Document Type


Date of Degree

Summer 2011

Degree Name

MS (Master of Science)

Degree In


First Advisor

Grassian, Vicki H.

First Committee Member

Larsen, Sarah C.

Second Committee Member

Gillan, Edward


Understanding the size dependent dissolution of engineered nanoparticles is one important aspect in addressing the potential environmental and health impacts of these materials as well as their long-term stability. In this study, experimental measurements of size dependent dissolution of well-characterized zinc oxide (ZnO) nanoparticles with particle diameters in the range of 4 to 130 nm have been measured and compared at circumneutral pH (pH 7.5). Enhanced dissolution was found for the smaller particles with the largest enhancement observed in Zn2+(aq) concentrations for 4 nm diameter ZnO nanoparticles compared to larger-sized particles. Interestingly, size dependent dissolution was observed even though the nanoparticles aggregated with hydrodynamic diameters on the order of 1-3 m in diameter. Although these results are found to be in qualitative agreement with theoretical predictions used to predict the dissolution of solids, a linearized form of the Kelvin equation to calculate a bulk dissolution value for ZnO and a surface free energy yielded quantities inconsistent with known literature values. It is therefore concluded that deviations from solubility behavior from classical thermodynamics are due to a lack of the detailed knowledge of the surface free energy as well as its dependence on the details of the surface structure, surface properties, including the presence of different surface crystal facets and adsorbed ligands, as well of aggregation state. The presence of citric acid significantly enhances the extent of ZnO dissolution for all sizes such that no significant differences were observed for total Zn2+(aq) concentrations for nanoparticles between 4 to 130 nm. This can be attributed to ligand enhanced dissolution of ZnO nanoparticles where there is no dependence on size. Adsorption of citrates onto ZnO nanoparticles was observed using ATR-FTIR spectroscopy. A reversal of surface charge of ZnO nanoparticles was observed upon adsorption of citrates. Adsorption of negatively charged Cit3- onto ZnO nanoparticles make the surfaces negatively charged and this result in a repulsion between nanoparticles eventually leading to a lesser extent of aggregation. Formation of a stable suspension was also observed in the presence of citric acid. These trends observed in aggregation pattern are of great environmental and biological importance as citric acid is abandon in the environment as well as in human body.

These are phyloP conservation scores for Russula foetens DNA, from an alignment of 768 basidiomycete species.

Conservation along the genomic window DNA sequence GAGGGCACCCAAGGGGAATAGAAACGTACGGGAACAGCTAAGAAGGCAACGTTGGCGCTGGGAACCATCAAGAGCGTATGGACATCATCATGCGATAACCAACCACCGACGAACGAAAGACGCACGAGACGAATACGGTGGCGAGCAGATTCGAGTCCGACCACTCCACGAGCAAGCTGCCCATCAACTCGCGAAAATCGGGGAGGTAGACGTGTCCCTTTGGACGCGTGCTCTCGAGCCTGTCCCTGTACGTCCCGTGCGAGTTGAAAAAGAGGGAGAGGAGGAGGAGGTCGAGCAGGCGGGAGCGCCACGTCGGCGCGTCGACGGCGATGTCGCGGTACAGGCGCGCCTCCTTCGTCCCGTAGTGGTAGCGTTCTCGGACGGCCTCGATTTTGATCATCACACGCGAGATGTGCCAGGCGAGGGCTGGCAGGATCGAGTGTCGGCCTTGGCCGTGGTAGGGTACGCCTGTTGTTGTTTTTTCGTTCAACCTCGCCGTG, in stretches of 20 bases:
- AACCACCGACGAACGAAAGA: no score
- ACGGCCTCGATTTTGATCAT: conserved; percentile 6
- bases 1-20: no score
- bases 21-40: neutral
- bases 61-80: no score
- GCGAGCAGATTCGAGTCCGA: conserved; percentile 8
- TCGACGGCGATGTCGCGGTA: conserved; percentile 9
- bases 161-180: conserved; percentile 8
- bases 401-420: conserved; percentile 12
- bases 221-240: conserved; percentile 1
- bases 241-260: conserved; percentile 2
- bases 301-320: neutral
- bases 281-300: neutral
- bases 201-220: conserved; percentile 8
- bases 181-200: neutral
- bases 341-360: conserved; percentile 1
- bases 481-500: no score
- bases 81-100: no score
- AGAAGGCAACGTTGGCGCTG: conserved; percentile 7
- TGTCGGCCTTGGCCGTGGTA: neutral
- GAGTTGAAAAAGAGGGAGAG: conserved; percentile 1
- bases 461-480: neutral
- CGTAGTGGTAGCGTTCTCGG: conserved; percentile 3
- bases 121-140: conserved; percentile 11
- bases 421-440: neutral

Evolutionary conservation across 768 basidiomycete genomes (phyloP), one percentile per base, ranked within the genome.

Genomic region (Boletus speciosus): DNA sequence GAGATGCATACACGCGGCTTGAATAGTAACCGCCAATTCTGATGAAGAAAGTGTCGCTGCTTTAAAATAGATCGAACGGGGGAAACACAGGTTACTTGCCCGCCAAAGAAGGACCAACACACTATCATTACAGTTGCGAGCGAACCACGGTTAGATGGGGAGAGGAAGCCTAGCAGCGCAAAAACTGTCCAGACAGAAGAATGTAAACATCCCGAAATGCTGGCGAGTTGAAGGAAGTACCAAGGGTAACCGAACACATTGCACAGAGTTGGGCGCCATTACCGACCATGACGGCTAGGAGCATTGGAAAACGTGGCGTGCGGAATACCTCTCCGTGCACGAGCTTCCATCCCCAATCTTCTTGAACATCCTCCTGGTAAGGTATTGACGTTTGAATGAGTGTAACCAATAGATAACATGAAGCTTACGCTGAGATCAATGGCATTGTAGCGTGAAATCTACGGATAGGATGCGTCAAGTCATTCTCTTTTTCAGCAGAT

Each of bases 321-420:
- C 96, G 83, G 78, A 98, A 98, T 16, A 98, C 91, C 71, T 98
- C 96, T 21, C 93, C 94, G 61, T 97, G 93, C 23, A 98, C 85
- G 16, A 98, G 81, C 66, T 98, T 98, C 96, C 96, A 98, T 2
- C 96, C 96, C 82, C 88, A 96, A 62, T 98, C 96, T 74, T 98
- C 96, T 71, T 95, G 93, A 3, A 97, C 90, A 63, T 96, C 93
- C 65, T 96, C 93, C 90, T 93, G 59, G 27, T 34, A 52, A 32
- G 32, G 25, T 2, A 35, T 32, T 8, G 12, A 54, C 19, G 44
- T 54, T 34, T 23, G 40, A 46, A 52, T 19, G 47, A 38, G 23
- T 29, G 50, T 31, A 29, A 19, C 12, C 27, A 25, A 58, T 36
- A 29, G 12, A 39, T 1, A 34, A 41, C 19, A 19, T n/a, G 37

adsorption, Aggregation, citirc acid, Dissolution, pH 7.5, zinc oxide nanoparticles


x, 65 pages


Includes bibliographical references (pages 62-65).


Copyright 2011 R-A-Thilini Perera Rupasinghe

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Chemistry Commons